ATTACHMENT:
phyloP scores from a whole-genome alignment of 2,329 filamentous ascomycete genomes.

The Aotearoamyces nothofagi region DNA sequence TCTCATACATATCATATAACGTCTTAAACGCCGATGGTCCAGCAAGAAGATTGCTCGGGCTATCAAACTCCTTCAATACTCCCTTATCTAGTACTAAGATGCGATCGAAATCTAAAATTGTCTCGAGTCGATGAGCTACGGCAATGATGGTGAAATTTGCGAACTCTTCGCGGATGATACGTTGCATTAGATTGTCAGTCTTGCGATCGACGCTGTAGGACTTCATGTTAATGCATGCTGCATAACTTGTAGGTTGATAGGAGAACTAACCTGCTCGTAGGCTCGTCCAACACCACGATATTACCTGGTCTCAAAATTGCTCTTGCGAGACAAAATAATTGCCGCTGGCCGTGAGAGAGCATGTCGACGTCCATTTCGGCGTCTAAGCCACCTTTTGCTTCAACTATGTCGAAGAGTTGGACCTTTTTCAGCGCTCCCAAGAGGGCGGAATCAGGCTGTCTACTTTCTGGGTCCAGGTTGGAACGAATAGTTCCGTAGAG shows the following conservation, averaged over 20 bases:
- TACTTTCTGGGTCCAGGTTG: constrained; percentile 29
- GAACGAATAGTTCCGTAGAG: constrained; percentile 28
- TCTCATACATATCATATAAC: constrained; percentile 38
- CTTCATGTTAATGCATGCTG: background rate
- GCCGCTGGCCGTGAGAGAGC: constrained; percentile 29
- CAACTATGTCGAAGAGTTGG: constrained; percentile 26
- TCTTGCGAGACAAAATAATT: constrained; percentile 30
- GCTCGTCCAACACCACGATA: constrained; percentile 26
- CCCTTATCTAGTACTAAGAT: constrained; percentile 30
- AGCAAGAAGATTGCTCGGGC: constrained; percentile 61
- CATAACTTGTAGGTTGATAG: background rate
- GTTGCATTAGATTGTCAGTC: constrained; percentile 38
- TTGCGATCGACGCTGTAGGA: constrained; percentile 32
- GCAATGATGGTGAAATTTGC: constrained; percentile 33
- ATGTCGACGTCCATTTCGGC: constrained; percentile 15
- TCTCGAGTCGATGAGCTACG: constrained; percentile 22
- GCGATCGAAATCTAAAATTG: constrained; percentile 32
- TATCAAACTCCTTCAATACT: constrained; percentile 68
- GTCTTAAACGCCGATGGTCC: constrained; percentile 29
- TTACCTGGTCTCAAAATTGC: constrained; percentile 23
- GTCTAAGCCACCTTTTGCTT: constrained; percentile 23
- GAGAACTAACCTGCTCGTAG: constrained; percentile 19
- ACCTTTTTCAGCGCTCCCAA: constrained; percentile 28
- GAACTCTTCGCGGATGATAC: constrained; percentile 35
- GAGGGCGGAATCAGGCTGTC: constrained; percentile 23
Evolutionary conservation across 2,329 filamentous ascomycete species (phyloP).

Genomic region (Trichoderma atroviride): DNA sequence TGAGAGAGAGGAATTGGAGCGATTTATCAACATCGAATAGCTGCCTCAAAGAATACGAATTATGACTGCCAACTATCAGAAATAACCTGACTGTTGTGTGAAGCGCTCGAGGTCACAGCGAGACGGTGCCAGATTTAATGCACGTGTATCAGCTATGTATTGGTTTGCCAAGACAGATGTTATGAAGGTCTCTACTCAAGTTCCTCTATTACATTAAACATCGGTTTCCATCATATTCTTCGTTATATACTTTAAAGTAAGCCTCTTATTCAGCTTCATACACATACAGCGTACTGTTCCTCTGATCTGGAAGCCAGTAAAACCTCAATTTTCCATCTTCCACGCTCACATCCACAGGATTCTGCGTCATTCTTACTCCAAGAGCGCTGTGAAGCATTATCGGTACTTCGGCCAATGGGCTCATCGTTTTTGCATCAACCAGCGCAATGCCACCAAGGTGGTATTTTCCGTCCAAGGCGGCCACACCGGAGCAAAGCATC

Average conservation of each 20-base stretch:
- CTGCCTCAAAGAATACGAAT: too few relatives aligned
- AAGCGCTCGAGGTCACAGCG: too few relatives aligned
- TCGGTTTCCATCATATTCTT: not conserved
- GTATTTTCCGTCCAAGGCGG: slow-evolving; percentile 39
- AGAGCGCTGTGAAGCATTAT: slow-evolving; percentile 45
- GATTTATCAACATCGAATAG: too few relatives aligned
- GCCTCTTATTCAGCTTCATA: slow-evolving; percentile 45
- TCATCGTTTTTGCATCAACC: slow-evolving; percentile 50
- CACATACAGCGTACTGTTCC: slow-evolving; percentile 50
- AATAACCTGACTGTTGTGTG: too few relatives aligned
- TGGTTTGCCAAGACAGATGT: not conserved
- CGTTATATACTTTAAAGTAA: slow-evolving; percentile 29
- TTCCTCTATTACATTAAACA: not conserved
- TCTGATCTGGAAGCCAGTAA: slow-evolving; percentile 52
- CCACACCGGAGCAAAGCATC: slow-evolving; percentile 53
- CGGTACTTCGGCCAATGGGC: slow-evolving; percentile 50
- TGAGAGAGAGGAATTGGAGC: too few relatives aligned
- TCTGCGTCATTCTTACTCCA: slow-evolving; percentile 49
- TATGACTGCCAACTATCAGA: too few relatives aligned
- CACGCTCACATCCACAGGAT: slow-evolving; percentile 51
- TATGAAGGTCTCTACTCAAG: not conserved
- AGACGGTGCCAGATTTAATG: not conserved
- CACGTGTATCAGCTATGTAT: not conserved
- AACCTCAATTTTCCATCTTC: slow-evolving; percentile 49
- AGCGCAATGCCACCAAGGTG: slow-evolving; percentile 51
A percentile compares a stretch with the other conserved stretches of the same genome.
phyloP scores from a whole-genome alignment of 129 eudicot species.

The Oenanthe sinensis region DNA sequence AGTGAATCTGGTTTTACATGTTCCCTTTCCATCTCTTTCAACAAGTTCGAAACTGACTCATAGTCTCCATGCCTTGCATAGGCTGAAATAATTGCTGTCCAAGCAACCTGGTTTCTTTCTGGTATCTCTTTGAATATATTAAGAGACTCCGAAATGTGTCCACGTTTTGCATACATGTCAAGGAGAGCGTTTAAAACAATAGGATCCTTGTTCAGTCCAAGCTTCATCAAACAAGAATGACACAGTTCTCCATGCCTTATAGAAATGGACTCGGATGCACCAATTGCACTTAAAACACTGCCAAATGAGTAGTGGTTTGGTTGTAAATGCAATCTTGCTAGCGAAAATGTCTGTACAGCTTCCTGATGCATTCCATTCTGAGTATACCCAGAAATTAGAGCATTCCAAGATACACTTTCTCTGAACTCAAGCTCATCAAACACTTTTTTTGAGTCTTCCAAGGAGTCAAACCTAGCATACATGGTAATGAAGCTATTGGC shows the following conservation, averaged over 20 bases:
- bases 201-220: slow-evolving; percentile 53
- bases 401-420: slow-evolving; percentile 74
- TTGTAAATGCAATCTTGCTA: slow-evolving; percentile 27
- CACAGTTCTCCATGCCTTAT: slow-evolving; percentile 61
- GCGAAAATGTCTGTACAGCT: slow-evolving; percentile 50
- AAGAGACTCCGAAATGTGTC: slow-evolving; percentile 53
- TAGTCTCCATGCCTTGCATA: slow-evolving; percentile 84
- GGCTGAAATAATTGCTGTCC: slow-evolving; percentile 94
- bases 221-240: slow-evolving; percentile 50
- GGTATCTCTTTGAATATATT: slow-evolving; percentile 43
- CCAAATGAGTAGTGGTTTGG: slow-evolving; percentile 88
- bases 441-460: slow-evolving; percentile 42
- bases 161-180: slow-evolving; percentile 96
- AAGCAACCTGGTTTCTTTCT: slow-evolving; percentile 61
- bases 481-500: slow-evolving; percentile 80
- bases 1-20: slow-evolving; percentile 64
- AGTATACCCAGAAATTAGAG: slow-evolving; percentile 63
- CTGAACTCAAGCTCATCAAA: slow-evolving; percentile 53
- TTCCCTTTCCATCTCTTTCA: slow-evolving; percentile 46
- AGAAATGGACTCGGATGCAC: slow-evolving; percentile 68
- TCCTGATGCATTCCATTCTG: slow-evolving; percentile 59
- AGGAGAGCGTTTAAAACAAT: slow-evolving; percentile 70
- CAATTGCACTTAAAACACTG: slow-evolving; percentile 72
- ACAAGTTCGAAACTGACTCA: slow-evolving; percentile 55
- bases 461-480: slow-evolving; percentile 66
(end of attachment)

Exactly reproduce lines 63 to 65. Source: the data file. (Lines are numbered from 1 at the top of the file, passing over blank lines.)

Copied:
- GCGAAAATGTCTGTACAGCT: slow-evolving; percentile 50
- AAGAGACTCCGAAATGTGTC: slow-evolving; percentile 53
- TAGTCTCCATGCCTTGCATA: slow-evolving; percentile 84